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Connected Cars - The Telematics Journey ahead....


The auto industry is going through rapid evolution. The need for speed and fuel efficiency, traverse all types of terrains, and navigate in increasing traffic is pushing original equipment manufacturers (OEMs) to build vehicles with improved power, torque, and speed. As cars get built with increasing technological sophistication and intelligence, the core business of OEMs is shifting from car manufacturing to transportation.

The era of the connected car was launched in the 2000's when the first infotainment systems found their way onto car dashboards. The navigation display and entertainment audio systems got OEM's thinking beyond machines, and scrutinize the business of transportation - moving people and goods from one place to another. Transportation involves planning and execution of a journey. And planners are usually bombarded by a host of questions, which method of transport to choose? For instance, should it be by road, air, or water? If the mode of transportation is road then what vehicle should be chosen, car, bike, or bus? If the choice is the car, then the next question is on the route to be taken, what could the weather be, if it is snowing, then should the vehicle have winter tires, where will the vehicle be parked, when should the vehicle be refueled, where are the fuel stations and how far apart are they, and just some of the questions to be answered.


The rise of smartphones has enabled drivers to connect to the internet via tethering. Technologies such as MirrorLink, a device interoperability standard that offers integration between a smartphone and a car's infotainment system, have started making their way onto the car dashboards, and OEM's have now found a way of connecting the car to the rest of the world. OEM's, as well as Tier1 car companies, have started investing on building their own telematics platform. This is a comprehensive ecosystem of communication and consists of sensors, instrumentation, wireless communications, and more. As almost every industry begins to understand the potential of connected devices we are in a new era where IoT platforms are paving the way for M2M communication. BMW's Connected Drive, Audi Connect, Toyota's Touch 2 and Ford SYNC are a few prominent examples.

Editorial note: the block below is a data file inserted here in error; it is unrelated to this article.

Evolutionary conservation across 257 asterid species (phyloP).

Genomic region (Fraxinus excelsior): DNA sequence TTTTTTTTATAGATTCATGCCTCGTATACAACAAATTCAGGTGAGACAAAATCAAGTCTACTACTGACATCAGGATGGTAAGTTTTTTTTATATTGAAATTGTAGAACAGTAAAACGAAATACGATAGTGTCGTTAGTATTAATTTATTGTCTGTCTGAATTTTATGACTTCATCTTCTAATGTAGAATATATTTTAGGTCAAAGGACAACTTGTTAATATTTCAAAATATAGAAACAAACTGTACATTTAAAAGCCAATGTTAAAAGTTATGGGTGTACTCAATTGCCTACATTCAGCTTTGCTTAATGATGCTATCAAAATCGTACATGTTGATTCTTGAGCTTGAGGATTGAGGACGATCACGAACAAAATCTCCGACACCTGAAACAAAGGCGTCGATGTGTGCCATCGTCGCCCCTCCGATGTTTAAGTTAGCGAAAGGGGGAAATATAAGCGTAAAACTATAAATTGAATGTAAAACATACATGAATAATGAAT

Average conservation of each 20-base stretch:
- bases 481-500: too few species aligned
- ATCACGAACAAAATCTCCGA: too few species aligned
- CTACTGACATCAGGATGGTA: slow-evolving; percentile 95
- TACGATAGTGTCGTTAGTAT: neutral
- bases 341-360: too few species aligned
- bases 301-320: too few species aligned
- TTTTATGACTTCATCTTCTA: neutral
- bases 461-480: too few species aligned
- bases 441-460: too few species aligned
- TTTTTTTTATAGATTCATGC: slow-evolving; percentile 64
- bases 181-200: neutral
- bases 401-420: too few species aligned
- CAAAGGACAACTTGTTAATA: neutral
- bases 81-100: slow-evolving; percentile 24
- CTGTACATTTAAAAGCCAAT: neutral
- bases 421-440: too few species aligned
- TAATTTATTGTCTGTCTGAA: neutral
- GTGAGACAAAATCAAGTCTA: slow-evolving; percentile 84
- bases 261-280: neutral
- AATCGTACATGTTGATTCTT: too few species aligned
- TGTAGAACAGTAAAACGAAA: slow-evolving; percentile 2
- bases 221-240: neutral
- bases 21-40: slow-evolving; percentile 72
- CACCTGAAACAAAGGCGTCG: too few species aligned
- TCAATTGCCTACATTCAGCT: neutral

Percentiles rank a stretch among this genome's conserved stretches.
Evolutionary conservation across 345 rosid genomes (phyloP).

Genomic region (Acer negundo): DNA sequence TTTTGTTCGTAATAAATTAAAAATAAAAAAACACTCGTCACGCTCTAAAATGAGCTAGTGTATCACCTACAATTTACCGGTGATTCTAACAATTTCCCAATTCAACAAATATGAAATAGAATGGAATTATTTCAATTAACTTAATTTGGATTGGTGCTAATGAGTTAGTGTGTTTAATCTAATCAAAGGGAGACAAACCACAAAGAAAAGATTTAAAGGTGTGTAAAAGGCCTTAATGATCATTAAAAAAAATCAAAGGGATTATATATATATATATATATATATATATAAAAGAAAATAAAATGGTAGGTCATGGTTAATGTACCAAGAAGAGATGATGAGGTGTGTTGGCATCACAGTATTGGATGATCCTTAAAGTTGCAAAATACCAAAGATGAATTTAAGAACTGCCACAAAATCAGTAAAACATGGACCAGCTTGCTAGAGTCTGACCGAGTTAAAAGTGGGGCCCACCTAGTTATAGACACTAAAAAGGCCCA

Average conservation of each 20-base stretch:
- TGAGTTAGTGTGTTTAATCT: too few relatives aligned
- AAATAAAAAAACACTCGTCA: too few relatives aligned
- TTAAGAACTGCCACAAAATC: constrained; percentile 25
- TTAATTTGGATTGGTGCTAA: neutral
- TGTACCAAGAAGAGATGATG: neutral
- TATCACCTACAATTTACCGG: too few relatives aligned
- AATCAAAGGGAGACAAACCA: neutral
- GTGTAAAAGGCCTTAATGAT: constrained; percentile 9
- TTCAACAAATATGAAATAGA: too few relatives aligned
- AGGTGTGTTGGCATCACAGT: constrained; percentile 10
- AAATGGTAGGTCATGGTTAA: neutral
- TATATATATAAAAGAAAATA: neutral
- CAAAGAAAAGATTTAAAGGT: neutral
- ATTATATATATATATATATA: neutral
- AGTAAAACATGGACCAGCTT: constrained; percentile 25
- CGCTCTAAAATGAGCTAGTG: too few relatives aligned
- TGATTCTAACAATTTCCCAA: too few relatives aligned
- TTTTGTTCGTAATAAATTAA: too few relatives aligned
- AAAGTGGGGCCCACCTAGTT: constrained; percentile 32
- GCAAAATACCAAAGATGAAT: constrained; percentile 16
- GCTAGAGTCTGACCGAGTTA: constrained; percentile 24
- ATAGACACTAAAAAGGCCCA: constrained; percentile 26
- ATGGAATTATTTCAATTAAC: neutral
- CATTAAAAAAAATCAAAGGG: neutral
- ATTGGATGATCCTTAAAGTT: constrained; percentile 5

Most of the cars today use tethering connectivity through the phone to connect to the Internet. Few have already started on the next phase with inbuilt Wi-Fi.  Big OEM's are already working on Data Communication Modules, built for e-call and disaster recovery, and for telematic services such as remote diagnosis, infotainment gateway, and others. Market studies predict that by 2030 the connected car will expand revenue in the automotive industry by about 30 percent.


With the possibility of faster and dedicated internet connection within the car, and access to data becoming simpler, smartphone apps will have a key role in the future which will start shifting the automotive industry from vehicle manufacturing to transportation, and then on to mobility. This will lead to the emergence of new services,


Pre - Journey - Route planner, send2car, insurance - driver behavior, pay-as-you-go, dealer locators, rent-a-car, carpooling, calendar integration and more.


Journey - Maps, real-time traffic updates, weather updates, fuel station locators, parking garage, Point of interest , follow me, Over the air upgrade , voice recognized apps and services, find-my-car apps and more.


Post Journey - Trip analysis, social networking, share-the-trip, maintenance and service, service reminders, driver tips, etc.

Looking at these services we can expect connected cars to reshape the automotive industry and the business model for OEM's in unexpected ways. OEM's will longer be able to thrive by manufacturing the best cars but will need to plan on how to incorporate them into a highly connected world.


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